Albert Einstein was a C student. A messy desk isn't a bad thing, and it's good to surround yourself with wackiness. These were just a few of the facts and nuggets of advice that author Eric Weiner shared with District 214 students during a visit earlier today to Rolling Meadows High School. Weiner's session with the students was the first stop in a day-long visit to Arlington Heights to talk about his book, The Geography of Genius, A Search for the World's Most Creative Places from Athens to Silicon Valley, the library's selection for this year's One Book, One Village community read.
"Talent is hitting a mark no one can hit. Genius is hitting a mark no one else can see," Weiner told the students who gathered in the school's Resource Center for a 45-minute session with the author during which he shared insights on creativity, genius and his life as a writer traveling the globe.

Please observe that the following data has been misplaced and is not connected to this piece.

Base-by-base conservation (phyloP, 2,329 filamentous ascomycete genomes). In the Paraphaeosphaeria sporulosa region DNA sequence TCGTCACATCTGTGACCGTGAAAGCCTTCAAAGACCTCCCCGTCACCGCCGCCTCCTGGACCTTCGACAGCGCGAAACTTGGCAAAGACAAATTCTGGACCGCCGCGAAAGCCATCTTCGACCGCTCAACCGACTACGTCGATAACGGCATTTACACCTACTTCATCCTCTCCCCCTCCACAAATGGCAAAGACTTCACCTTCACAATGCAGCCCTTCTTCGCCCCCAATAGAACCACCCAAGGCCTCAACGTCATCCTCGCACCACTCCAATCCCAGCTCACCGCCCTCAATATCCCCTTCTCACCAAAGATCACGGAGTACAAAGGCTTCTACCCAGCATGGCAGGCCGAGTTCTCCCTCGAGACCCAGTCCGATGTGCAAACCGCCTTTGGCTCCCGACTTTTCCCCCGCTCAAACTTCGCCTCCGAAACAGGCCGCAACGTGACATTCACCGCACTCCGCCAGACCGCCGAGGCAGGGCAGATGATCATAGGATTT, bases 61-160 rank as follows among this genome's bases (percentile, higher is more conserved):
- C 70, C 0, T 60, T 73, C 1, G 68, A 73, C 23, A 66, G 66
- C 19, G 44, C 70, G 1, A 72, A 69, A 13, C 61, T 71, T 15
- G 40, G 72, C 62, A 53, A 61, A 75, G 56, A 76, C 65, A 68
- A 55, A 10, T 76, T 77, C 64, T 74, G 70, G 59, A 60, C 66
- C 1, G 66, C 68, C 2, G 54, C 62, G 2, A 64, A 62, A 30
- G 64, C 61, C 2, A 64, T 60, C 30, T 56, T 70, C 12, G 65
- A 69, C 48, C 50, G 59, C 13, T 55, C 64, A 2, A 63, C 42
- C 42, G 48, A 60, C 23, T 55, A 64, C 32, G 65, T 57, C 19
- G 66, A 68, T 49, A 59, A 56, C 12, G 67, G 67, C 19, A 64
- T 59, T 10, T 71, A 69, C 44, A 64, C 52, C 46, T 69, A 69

"I always feel like there is some great wonder around the corner," Weiner said, "You just have to find the corner."
More than 300 students at Rolling Meadows High School read The Geography of Genius as summer reading or for a class this fall. Following his talk, the students had an opportunity to ask Weiner questions including, "What is the hardest part of traveling?"
"The hardest part of traveling is trusting the universe to provide you with experiences," he said. "Traveling is not about a place but rather it's a new way of looking at things and coming away seeing things differently."